I know when I moved away for 2 yrs and came back in late 89 early 90, I was FLABBERGASTED and BLOWN AWAY to see somewhere, somehow, someone dropped the ball and took too long a break when very first day living on back side of McCord Ave facing War Bunkers a black dude was brave enough and freely walking down Beardsley!! I told my husband at time SOB hit the ground expecting that boy to get riddled in one way or another for daring to do such a thing! But unbeknownst to me they put in the projects on McCord Ave killing any chance Oildale had to continue doing its thing for those of us who preferred it now or then the good ole way.

Oildale had/has some the HARDEST working oilfield men for hundreds of miles around or more, men not afraid to get dirty actually loved it, they were damn proud roustabouts, derrickmen, pushers, etc with wives who took care of their small but CLEAN yards. Where kids were still damn good and afraid of their parents knowing they’d get their asses whooped with their chosen branch he/she picked and snapped off themselves to got old fashion whipping with.

Where yes ma’am, no ma’am, etc was fluent ENGLISH, knew consequences if disrespected an elder. Where parents would snatch your ass up by the back of your neck causing whiplash sometimes but by God you KNEW YOU HAD FUCKED UP GOOD and sometimes couldn’t sit right for a week if you’d done it real bad but took the whipping knowing you’d done wrong and deserved it. Not like these scared lil people who allow their kids to do the raising of the parents, see how well that’s done huh.

I’d be a SOB and be a COLD DAY in hell if mine ever thought of getting sideways with me regardless of being two and three times my size, to this day still remind my son, going on 30, I’ll still whip your ass boy and by God he knows I mean it! My grandsons are being raised same or their daddy/mommy/ME will snatch their asses up good and quick!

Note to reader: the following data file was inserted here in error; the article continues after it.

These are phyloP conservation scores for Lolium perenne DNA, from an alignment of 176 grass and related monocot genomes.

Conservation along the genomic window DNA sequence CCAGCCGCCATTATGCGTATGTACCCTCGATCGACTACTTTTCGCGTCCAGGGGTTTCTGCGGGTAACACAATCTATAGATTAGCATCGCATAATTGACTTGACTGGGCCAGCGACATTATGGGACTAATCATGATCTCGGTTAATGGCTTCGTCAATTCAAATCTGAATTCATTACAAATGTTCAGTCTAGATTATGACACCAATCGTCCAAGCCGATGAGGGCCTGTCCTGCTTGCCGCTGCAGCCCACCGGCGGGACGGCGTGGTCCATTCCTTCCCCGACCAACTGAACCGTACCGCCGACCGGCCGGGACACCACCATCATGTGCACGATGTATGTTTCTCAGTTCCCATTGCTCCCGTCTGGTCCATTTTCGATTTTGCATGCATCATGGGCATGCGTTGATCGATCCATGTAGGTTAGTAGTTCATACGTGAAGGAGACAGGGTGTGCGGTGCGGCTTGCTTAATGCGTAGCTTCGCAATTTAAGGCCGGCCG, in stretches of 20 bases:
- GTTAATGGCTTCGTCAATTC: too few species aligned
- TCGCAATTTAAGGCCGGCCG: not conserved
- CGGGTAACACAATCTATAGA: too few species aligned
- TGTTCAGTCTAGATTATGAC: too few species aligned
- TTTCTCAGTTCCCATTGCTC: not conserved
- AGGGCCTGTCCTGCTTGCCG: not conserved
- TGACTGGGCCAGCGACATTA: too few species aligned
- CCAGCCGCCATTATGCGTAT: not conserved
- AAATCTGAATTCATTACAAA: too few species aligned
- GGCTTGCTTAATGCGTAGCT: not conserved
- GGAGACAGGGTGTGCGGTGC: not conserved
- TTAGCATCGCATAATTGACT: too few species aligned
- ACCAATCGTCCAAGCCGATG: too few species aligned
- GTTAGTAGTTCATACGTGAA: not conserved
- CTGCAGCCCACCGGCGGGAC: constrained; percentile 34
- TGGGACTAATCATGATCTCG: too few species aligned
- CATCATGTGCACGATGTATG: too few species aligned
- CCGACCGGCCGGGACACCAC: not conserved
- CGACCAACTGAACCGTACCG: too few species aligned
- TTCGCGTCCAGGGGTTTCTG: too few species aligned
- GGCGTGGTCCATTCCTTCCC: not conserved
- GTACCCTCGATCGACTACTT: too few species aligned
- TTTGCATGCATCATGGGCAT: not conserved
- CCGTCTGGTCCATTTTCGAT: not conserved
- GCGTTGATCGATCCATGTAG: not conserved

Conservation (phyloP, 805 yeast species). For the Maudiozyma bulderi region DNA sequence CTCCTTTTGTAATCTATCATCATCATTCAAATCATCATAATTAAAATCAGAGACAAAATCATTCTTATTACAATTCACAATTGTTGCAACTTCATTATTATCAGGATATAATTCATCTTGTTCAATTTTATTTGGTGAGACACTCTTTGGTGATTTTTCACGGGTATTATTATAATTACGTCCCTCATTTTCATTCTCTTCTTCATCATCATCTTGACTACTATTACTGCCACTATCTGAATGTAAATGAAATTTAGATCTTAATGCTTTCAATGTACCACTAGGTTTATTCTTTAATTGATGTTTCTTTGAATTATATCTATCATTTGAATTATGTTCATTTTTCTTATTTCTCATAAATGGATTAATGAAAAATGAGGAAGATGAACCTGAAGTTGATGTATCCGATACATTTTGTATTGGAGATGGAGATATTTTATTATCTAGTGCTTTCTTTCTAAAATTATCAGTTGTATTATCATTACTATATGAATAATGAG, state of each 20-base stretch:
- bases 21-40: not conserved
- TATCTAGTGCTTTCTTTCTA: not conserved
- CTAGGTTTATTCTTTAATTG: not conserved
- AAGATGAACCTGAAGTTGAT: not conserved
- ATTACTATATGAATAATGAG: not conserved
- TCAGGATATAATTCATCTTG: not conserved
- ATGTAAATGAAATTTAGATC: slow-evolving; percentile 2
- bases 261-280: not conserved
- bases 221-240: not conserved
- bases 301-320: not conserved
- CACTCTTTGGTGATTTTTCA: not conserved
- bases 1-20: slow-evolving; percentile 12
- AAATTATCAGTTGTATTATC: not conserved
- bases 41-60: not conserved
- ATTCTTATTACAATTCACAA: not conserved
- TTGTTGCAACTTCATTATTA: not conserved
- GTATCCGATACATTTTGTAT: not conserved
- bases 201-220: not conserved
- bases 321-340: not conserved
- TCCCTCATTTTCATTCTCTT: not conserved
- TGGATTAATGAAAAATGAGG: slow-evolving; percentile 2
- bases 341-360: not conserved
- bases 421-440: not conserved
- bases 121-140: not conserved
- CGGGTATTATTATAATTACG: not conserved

All these nasty ass people ran the good ole boys and gals outta the Dale and it’s gone to shits ever since.

I mean come on let’s call a duck a duck here. Started with allowing non whites across the bridge not putting them in check as should been they done I worse if we invadingbeast or south sides, they ran the good ole folks further north or into Rosedale, the old timers who did stay unable to get out in time got sucked in only to be run down by some mexican or black or POS white trash trying to prove they now rule the Dale, for Christ sakes they put the fucking projects in on McCord folks, no coming back from that!

It won’t ever change until KCSO steps up and out from under Youngbloods desk, take Oildale back, stop slapping these losers on hand and kicking outta Lerdo or dt jail 2 hrs after being arrested, allow parents to take parenting back, check these punk ass young kids who think they are big and bad asses in reality ain’t shit, not now or ever. Back in my day you’d been gone first day honey trust and believe!

Get a life folks! You spend so much time thieving, hustling, dumpster diving, recycling stolen shit, robbing old folks, beating / killing the young like Danielle Karlen or Dustin or the other INNOCENT people just trying to make honest life for themselves.

Y’all think it makes you look badass or it makes you feel like your something? Phhh you ain’t shit baby boy/girl out here slinging your poison and acting all gangsta lmao

Here’s a thought LOSERS: Y’all got such energy put that into, don’t be scared, a JOB yes I said get a damn JOB, support your own ass and your kids’ ass y’all keep popping out so us taxpayers get to pay you for while your slamming! WOW there’s a concept huh you’ll be ok it’s not that bad I promise!

Geese come on now!! KSCO & others need to get it together, start crackin a few more heads a lil harder and take our streets back before it gets any worse if that’s even possible.